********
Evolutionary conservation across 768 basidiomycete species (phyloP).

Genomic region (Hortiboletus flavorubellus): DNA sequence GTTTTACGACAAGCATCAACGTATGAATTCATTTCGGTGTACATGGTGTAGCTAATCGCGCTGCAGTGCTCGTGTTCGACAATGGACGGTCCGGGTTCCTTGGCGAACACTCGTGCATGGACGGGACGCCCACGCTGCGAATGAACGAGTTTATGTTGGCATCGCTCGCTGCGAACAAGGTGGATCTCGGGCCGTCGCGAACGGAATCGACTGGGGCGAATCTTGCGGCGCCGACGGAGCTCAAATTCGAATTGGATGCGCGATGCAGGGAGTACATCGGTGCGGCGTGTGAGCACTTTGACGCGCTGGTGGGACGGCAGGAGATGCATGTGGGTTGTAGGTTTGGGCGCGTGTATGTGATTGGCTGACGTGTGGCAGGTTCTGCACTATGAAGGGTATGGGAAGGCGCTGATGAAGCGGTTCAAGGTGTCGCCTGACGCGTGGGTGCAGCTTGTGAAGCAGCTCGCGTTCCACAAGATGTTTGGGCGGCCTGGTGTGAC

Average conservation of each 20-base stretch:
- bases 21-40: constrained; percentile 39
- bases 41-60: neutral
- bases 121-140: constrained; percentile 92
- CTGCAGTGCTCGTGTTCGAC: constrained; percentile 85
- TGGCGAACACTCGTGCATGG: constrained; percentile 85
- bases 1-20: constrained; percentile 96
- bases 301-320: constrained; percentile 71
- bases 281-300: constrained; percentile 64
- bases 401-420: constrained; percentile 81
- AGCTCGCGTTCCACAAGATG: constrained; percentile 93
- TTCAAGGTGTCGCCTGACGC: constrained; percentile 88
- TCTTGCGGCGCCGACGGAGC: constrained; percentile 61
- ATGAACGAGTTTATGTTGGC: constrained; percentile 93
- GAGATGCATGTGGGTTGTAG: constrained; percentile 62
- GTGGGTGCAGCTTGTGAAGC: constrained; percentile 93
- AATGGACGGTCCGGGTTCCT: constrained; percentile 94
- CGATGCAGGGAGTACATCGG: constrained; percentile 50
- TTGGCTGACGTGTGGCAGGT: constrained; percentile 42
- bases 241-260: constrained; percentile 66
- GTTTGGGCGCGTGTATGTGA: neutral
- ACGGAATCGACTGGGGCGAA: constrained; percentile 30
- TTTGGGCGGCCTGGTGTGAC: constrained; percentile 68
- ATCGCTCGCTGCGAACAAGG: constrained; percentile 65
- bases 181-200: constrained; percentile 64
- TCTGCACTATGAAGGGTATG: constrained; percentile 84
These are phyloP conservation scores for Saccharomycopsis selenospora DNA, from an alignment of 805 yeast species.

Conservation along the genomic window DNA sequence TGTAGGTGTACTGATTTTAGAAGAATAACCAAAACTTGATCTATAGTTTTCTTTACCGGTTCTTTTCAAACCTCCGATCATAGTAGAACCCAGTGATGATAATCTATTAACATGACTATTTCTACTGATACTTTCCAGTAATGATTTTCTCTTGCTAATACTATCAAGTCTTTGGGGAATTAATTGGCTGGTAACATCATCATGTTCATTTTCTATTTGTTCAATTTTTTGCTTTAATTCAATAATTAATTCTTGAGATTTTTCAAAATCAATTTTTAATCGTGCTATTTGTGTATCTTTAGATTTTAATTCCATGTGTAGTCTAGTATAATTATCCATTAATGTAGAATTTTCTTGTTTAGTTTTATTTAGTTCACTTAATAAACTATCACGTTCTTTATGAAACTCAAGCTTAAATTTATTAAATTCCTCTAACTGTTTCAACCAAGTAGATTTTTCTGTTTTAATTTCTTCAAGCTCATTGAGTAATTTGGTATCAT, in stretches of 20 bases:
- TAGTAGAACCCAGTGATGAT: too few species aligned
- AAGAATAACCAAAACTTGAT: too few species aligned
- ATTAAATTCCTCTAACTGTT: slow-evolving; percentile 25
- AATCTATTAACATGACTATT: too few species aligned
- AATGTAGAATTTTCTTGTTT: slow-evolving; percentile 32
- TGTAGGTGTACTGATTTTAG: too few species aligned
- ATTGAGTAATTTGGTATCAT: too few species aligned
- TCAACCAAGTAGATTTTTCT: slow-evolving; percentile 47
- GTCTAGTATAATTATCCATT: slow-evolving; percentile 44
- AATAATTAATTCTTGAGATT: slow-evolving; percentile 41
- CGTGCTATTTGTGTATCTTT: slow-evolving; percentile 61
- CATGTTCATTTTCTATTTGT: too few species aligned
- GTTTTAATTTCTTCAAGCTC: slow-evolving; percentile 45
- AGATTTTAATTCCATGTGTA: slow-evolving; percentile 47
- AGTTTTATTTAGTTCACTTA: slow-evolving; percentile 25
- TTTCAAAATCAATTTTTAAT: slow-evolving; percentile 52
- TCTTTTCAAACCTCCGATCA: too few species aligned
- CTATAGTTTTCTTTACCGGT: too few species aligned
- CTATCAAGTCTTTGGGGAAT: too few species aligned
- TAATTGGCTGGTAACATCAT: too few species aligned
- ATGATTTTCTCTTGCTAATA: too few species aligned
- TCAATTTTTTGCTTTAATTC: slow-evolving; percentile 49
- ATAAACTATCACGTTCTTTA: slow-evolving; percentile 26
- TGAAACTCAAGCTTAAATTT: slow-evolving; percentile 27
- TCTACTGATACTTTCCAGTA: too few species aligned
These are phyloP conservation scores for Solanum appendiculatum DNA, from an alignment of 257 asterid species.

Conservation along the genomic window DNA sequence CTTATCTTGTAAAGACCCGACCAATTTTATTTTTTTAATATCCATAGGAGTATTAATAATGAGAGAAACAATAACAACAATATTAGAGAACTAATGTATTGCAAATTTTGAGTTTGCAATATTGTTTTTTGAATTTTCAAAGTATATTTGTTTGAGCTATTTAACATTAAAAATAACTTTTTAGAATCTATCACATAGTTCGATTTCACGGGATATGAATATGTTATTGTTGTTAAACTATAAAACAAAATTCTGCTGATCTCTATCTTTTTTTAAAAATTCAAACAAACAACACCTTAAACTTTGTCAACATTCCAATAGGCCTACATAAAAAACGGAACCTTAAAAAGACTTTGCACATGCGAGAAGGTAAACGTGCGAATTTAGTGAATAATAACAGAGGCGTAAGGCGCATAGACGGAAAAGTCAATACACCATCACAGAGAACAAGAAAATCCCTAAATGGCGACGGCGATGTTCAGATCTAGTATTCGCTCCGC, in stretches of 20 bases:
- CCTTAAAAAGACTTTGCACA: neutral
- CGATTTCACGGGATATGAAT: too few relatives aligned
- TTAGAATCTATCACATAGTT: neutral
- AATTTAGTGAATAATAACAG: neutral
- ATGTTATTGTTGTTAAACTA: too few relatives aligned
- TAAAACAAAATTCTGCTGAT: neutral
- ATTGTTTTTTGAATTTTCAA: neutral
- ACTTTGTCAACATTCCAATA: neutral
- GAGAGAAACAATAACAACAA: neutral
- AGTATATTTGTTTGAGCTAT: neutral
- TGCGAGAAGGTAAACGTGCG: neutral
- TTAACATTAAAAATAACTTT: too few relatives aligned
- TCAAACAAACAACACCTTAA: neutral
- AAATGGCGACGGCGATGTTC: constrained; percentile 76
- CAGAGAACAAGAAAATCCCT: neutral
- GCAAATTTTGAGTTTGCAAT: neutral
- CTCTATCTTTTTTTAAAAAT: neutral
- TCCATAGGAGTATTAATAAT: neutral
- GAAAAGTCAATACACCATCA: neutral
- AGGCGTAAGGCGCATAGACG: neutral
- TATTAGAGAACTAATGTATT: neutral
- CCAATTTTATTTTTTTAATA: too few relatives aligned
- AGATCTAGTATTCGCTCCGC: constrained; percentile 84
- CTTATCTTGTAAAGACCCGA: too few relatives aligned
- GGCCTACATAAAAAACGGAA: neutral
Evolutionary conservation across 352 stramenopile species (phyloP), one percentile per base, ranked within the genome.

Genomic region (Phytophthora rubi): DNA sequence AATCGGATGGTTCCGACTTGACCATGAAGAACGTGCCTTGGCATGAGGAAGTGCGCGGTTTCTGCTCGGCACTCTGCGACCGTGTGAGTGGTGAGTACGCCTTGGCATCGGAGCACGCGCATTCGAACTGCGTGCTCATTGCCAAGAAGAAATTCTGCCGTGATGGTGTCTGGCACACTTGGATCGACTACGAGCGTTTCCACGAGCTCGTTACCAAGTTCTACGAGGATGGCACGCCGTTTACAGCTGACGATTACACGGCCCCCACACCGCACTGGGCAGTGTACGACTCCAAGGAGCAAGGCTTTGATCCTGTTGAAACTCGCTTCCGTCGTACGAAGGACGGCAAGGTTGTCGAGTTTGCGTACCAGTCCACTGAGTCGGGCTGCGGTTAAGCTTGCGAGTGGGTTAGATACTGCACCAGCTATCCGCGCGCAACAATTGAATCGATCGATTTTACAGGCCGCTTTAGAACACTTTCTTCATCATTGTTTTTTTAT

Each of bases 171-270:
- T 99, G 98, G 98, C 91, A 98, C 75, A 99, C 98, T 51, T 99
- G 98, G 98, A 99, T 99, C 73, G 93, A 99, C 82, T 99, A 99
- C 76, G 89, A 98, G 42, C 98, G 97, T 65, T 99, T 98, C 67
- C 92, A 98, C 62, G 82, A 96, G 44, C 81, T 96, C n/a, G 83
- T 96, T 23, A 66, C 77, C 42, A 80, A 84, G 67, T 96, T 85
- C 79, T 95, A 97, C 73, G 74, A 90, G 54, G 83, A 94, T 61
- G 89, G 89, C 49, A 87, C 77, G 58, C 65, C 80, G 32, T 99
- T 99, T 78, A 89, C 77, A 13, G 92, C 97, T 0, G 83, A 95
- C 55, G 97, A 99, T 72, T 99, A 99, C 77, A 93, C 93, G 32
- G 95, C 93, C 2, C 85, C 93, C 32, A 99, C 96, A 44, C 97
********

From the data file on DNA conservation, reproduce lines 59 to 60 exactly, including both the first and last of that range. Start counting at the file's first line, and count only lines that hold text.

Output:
- CGATTTCACGGGATATGAAT: too few relatives aligned
- TTAGAATCTATCACATAGTT: neutral